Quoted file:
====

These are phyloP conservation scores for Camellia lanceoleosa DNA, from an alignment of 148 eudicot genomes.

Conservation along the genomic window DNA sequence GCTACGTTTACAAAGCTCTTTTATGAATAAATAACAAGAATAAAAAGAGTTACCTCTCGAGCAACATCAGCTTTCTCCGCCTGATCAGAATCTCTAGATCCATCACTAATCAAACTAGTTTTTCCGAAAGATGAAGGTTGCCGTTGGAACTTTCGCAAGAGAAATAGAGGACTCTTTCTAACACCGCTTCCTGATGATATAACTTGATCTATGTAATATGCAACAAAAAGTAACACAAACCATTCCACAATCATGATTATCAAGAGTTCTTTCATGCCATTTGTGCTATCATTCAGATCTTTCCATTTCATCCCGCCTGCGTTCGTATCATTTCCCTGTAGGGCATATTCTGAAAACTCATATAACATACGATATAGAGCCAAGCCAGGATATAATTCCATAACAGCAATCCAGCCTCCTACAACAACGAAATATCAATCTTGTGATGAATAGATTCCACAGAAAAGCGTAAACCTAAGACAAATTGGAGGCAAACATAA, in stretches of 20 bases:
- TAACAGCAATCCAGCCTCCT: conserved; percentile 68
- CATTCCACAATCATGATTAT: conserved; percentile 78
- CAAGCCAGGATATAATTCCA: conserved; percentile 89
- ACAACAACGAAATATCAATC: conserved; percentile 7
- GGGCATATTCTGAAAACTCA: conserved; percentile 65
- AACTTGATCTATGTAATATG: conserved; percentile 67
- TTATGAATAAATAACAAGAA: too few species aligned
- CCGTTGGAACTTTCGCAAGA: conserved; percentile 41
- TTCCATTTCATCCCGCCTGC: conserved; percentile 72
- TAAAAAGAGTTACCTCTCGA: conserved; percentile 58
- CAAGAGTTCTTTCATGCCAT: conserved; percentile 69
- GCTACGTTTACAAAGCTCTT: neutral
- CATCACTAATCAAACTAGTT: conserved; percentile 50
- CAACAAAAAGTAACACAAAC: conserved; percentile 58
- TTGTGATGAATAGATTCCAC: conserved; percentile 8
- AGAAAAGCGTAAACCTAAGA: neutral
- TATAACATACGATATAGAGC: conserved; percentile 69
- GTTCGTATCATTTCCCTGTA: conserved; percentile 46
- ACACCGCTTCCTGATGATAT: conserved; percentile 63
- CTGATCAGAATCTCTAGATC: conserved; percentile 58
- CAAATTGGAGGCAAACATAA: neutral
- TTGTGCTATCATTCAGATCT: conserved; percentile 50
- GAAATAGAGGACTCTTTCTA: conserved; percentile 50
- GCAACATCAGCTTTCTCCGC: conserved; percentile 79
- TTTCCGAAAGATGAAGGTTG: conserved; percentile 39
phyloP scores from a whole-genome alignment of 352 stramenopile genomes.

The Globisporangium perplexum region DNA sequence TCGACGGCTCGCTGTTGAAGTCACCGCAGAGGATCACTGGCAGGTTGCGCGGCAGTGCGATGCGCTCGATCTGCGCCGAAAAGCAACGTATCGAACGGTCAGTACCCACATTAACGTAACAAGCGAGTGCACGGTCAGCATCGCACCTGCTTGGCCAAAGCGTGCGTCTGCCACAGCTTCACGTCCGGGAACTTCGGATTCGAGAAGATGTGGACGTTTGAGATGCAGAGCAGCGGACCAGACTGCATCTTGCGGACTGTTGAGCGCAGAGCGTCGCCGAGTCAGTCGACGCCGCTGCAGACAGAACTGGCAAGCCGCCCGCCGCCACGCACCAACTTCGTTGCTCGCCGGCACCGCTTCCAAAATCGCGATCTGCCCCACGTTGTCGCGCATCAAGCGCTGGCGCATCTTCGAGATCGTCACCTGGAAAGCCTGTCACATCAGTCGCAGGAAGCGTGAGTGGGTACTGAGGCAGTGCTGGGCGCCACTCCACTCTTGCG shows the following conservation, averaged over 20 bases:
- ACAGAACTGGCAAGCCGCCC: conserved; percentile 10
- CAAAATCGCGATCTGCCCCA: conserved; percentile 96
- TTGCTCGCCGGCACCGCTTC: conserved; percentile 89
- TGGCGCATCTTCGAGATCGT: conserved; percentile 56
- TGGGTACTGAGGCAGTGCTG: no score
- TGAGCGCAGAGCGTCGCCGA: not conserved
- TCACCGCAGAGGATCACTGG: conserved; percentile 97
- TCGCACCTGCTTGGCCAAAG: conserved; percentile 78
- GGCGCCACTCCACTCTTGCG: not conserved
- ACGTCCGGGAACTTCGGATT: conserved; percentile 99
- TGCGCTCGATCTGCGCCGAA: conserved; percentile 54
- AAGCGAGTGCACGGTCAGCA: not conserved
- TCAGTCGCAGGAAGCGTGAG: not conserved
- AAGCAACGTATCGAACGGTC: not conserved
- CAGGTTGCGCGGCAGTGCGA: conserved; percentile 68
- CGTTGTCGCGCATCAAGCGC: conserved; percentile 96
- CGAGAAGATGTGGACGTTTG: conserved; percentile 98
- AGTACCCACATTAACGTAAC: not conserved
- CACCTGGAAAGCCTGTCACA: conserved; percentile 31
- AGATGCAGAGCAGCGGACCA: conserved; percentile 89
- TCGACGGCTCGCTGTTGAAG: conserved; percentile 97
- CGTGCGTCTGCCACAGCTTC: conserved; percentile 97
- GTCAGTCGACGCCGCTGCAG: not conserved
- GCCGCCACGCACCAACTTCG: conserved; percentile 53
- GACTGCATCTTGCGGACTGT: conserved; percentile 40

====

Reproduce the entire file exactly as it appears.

These are phyloP conservation scores for Camellia lanceoleosa DNA, from an alignment of 148 eudicot genomes.

Conservation along the genomic window DNA sequence GCTACGTTTACAAAGCTCTTTTATGAATAAATAACAAGAATAAAAAGAGTTACCTCTCGAGCAACATCAGCTTTCTCCGCCTGATCAGAATCTCTAGATCCATCACTAATCAAACTAGTTTTTCCGAAAGATGAAGGTTGCCGTTGGAACTTTCGCAAGAGAAATAGAGGACTCTTTCTAACACCGCTTCCTGATGATATAACTTGATCTATGTAATATGCAACAAAAAGTAACACAAACCATTCCACAATCATGATTATCAAGAGTTCTTTCATGCCATTTGTGCTATCATTCAGATCTTTCCATTTCATCCCGCCTGCGTTCGTATCATTTCCCTGTAGGGCATATTCTGAAAACTCATATAACATACGATATAGAGCCAAGCCAGGATATAATTCCATAACAGCAATCCAGCCTCCTACAACAACGAAATATCAATCTTGTGATGAATAGATTCCACAGAAAAGCGTAAACCTAAGACAAATTGGAGGCAAACATAA, in stretches of 20 bases:
- TAACAGCAATCCAGCCTCCT: conserved; percentile 68
- CATTCCACAATCATGATTAT: conserved; percentile 78
- CAAGCCAGGATATAATTCCA: conserved; percentile 89
- ACAACAACGAAATATCAATC: conserved; percentile 7
- GGGCATATTCTGAAAACTCA: conserved; percentile 65
- AACTTGATCTATGTAATATG: conserved; percentile 67
- TTATGAATAAATAACAAGAA: too few species aligned
- CCGTTGGAACTTTCGCAAGA: conserved; percentile 41
- TTCCATTTCATCCCGCCTGC: conserved; percentile 72
- TAAAAAGAGTTACCTCTCGA: conserved; percentile 58
- CAAGAGTTCTTTCATGCCAT: conserved; percentile 69
- GCTACGTTTACAAAGCTCTT: neutral
- CATCACTAATCAAACTAGTT: conserved; percentile 50
- CAACAAAAAGTAACACAAAC: conserved; percentile 58
- TTGTGATGAATAGATTCCAC: conserved; percentile 8
- AGAAAAGCGTAAACCTAAGA: neutral
- TATAACATACGATATAGAGC: conserved; percentile 69
- GTTCGTATCATTTCCCTGTA: conserved; percentile 46
- ACACCGCTTCCTGATGATAT: conserved; percentile 63
- CTGATCAGAATCTCTAGATC: conserved; percentile 58
- CAAATTGGAGGCAAACATAA: neutral
- TTGTGCTATCATTCAGATCT: conserved; percentile 50
- GAAATAGAGGACTCTTTCTA: conserved; percentile 50
- GCAACATCAGCTTTCTCCGC: conserved; percentile 79
- TTTCCGAAAGATGAAGGTTG: conserved; percentile 39
phyloP scores from a whole-genome alignment of 352 stramenopile genomes.

The Globisporangium perplexum region DNA sequence TCGACGGCTCGCTGTTGAAGTCACCGCAGAGGATCACTGGCAGGTTGCGCGGCAGTGCGATGCGCTCGATCTGCGCCGAAAAGCAACGTATCGAACGGTCAGTACCCACATTAACGTAACAAGCGAGTGCACGGTCAGCATCGCACCTGCTTGGCCAAAGCGTGCGTCTGCCACAGCTTCACGTCCGGGAACTTCGGATTCGAGAAGATGTGGACGTTTGAGATGCAGAGCAGCGGACCAGACTGCATCTTGCGGACTGTTGAGCGCAGAGCGTCGCCGAGTCAGTCGACGCCGCTGCAGACAGAACTGGCAAGCCGCCCGCCGCCACGCACCAACTTCGTTGCTCGCCGGCACCGCTTCCAAAATCGCGATCTGCCCCACGTTGTCGCGCATCAAGCGCTGGCGCATCTTCGAGATCGTCACCTGGAAAGCCTGTCACATCAGTCGCAGGAAGCGTGAGTGGGTACTGAGGCAGTGCTGGGCGCCACTCCACTCTTGCG shows the following conservation, averaged over 20 bases:
- ACAGAACTGGCAAGCCGCCC: conserved; percentile 10
- CAAAATCGCGATCTGCCCCA: conserved; percentile 96
- TTGCTCGCCGGCACCGCTTC: conserved; percentile 89
- TGGCGCATCTTCGAGATCGT: conserved; percentile 56
- TGGGTACTGAGGCAGTGCTG: no score
- TGAGCGCAGAGCGTCGCCGA: not conserved
- TCACCGCAGAGGATCACTGG: conserved; percentile 97
- TCGCACCTGCTTGGCCAAAG: conserved; percentile 78
- GGCGCCACTCCACTCTTGCG: not conserved
- ACGTCCGGGAACTTCGGATT: conserved; percentile 99
- TGCGCTCGATCTGCGCCGAA: conserved; percentile 54
- AAGCGAGTGCACGGTCAGCA: not conserved
- TCAGTCGCAGGAAGCGTGAG: not conserved
- AAGCAACGTATCGAACGGTC: not conserved
- CAGGTTGCGCGGCAGTGCGA: conserved; percentile 68
- CGTTGTCGCGCATCAAGCGC: conserved; percentile 96
- CGAGAAGATGTGGACGTTTG: conserved; percentile 98
- AGTACCCACATTAACGTAAC: not conserved
- CACCTGGAAAGCCTGTCACA: conserved; percentile 31
- AGATGCAGAGCAGCGGACCA: conserved; percentile 89
- TCGACGGCTCGCTGTTGAAG: conserved; percentile 97
- CGTGCGTCTGCCACAGCTTC: conserved; percentile 97
- GTCAGTCGACGCCGCTGCAG: not conserved
- GCCGCCACGCACCAACTTCG: conserved; percentile 53
- GACTGCATCTTGCGGACTGT: conserved; percentile 40